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dc.creatorVeatch, Robert M.en
dc.date.accessioned2015-05-05T19:08:33Zen
dc.date.available2015-05-05T19:08:33Zen
dc.date.created1997-12en
dc.date.issued1997-12en
dc.identifier10.1353/ken.1997.0041en
dc.identifier.bibliographicCitationKennedy Institute of Ethics Journal. 1997 Dec; 7(4): 391-401.en
dc.identifier.issn1054-6863en
dc.identifier.urihttp://worldcatlibraries.org/registry/gateway?version=1.0&url_ver=Z39.88-2004&rft_val_fmt=info:ofi/fmt:kev:mtx:journal&atitle=Who+Should+Manage+Care?+the+Case+for+Patients&title=Kennedy+Institute+of+Ethics+Journal.++&volume=7&issue=4&pages=391-401&date=1997&au=Veatch,+Robert+M.en
dc.identifier.urihttp://dx.doi.org/10.1353/ken.1997.0041en
dc.identifier.urihttp://hdl.handle.net/10822/756878en
dc.description.abstractAfter establishing that it is essential that health care be rationed in some fashion, the paper examines the arguments for and against clinicians as gatekeepers. It first argues that bedside clinicians do not have the information needed to make allocation decisions. Then it claims that physicians at the bedside can be expected to make the wrong choice for two reasons: their commitment to the Hippocratic ethic forces them to pursue the patient's best interest (even when resources will produce only very marginal benefit and could do much more good elsewhere) and their values will lead them to calculate the net value of treatments incorrectly. Alternative decision makers are considered. It is argued that both groups of physicians and administrators will also make allocations incorrectly and that leaving the allocation decisions to patients themselves is the best approach. Mechanisms for fair and efficient rationing by patients at the societal and individual level are examined.en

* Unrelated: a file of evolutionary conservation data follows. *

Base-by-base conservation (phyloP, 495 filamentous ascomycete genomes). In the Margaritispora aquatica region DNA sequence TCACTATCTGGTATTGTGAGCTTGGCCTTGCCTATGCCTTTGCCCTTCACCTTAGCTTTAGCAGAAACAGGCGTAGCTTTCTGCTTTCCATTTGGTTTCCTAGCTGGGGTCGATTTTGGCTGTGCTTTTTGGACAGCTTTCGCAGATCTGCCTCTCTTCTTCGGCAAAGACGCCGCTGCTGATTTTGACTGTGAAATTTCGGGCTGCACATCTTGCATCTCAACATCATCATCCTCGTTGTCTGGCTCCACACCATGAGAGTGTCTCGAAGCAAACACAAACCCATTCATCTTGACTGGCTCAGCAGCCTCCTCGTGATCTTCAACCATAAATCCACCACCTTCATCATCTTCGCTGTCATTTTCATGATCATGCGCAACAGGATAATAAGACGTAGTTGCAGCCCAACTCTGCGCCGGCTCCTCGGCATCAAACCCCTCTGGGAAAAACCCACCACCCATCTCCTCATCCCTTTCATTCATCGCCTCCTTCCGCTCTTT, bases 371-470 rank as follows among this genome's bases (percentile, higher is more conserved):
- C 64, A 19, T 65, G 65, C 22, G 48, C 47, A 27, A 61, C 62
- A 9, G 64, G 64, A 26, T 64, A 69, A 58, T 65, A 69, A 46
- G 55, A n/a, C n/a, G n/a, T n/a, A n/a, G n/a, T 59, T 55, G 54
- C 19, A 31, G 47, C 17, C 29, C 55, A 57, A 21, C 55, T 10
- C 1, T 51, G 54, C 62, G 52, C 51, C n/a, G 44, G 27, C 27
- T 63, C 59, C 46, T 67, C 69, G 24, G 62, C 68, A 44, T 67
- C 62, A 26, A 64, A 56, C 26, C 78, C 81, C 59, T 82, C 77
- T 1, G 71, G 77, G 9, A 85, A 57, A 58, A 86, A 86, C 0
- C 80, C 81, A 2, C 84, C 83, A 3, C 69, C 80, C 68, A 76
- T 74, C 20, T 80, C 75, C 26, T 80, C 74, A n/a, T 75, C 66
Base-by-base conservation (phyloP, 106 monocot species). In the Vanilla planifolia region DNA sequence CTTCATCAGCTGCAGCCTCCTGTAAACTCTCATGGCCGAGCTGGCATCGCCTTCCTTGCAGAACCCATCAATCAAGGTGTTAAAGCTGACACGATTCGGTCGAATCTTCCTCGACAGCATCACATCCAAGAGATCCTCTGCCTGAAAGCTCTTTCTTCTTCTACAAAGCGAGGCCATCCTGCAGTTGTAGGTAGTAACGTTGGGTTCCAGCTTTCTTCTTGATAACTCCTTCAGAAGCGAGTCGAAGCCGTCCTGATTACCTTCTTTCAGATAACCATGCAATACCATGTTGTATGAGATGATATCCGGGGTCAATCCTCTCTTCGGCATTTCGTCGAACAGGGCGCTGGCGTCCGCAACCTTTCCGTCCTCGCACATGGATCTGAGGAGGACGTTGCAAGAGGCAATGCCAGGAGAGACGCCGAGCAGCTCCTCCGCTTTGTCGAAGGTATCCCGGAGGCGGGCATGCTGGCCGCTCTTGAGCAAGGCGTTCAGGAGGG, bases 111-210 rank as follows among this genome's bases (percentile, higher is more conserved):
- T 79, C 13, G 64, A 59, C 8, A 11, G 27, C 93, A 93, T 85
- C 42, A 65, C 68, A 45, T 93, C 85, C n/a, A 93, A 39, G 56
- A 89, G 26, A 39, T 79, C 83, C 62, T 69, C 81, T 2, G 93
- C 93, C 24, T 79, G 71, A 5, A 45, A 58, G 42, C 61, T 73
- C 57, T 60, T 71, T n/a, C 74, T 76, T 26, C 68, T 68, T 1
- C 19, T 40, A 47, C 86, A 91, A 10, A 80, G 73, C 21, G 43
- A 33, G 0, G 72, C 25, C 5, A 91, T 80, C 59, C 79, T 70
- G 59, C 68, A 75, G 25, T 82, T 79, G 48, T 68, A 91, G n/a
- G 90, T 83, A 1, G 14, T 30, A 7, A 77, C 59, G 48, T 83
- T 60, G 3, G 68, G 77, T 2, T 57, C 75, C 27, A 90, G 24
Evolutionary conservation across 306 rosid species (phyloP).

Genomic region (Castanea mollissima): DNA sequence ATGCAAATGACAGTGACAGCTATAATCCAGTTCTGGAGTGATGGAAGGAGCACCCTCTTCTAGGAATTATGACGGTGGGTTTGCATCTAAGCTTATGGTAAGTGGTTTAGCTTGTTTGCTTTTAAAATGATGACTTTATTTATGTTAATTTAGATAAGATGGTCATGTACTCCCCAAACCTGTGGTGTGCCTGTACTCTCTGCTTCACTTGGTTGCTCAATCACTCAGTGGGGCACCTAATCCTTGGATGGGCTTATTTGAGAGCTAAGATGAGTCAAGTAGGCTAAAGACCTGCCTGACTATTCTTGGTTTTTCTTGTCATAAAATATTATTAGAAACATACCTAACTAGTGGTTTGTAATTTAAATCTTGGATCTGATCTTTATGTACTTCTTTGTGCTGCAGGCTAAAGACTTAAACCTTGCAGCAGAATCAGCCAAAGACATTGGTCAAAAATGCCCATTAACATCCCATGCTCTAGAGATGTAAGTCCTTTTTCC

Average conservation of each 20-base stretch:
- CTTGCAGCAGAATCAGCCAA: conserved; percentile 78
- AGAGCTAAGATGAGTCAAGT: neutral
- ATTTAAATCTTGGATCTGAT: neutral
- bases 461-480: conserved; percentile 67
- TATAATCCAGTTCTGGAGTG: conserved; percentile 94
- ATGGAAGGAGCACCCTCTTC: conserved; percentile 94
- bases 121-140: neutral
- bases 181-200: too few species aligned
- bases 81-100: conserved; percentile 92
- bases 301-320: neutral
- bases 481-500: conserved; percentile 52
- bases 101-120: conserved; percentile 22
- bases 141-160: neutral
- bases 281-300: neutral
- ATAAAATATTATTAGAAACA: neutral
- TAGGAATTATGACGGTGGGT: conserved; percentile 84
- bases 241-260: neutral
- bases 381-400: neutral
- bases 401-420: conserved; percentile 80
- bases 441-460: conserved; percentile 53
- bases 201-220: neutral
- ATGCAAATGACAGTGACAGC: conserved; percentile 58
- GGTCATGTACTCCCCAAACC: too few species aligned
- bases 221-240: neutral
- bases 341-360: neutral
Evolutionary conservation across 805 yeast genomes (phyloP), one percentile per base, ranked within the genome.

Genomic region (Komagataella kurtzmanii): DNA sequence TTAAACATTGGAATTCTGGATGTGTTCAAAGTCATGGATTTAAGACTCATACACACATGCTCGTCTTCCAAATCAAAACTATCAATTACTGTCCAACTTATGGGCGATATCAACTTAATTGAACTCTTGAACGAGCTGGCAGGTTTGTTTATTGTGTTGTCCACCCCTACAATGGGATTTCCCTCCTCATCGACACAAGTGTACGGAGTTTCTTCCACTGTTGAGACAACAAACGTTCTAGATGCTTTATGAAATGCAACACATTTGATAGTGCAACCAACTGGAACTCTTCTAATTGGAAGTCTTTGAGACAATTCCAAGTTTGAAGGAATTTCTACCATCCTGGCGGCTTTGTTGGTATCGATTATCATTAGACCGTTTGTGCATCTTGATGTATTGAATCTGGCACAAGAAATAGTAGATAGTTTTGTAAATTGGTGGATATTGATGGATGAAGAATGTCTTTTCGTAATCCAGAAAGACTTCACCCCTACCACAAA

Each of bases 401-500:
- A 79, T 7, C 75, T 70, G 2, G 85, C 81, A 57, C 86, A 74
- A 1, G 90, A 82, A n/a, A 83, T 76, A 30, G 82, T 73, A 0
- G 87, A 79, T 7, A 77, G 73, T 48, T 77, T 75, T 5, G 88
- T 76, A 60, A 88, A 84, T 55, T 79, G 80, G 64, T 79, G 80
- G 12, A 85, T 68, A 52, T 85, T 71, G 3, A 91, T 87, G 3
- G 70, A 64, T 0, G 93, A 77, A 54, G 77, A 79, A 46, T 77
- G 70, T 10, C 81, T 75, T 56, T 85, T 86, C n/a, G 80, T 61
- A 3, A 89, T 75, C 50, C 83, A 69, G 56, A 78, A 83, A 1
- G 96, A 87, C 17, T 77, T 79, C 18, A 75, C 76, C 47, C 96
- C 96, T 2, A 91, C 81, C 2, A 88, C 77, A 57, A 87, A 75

dc.formatArticleen
dc.languageenen
dc.sourceBRL:KIE/59022en
dc.subjectAccountabilityen
dc.subjectAdministratorsen
dc.subjectBeneficenceen
dc.subjectConflict of Interesten
dc.subjectCosts and Benefitsen
dc.subjectDecision Makingen
dc.subjectEconomicsen
dc.subjectGatekeepingen
dc.subjectGoalsen
dc.subjectHealthen
dc.subjectHealth Careen
dc.subjectHealth Promotionen
dc.subjectInstitutional Policiesen
dc.subjectJusticeen
dc.subjectLifeen
dc.subjectMedicineen
dc.subjectManaged Careen
dc.subjectObligations to Societyen
dc.subjectPatient Advocacyen
dc.subjectPatientsen
dc.subjectPhysician's Roleen
dc.subjectPhysiciansen
dc.subjectProlongation of Lifeen
dc.subjectPublic Policyen
dc.subjectQuality of Health Careen
dc.subjectQuality of Lifeen
dc.subjectResource Allocationen
dc.subjectScarcityen
dc.subjectTreatment Outcomeen
dc.subjectUtilitarianismen
dc.subjectValue of Lifeen
dc.subjectValuesen
dc.titleWho Should Manage Care? the Case for Patientsen
dc.provenanceDigital citation created by the National Reference Center for Bioethics Literature at Georgetown University for the BIOETHICSLINE database, part of the Kennedy Institute of Ethics' Bioethics Information Retrieval Project funded by the United States National Library of Medicine.en
dc.provenanceDigital citation migrated from OpenText LiveLink Discovery Server database named NBIO hosted by the Bioethics Research Library to the DSpace collection BioethicsLine hosted by Georgetown University.en


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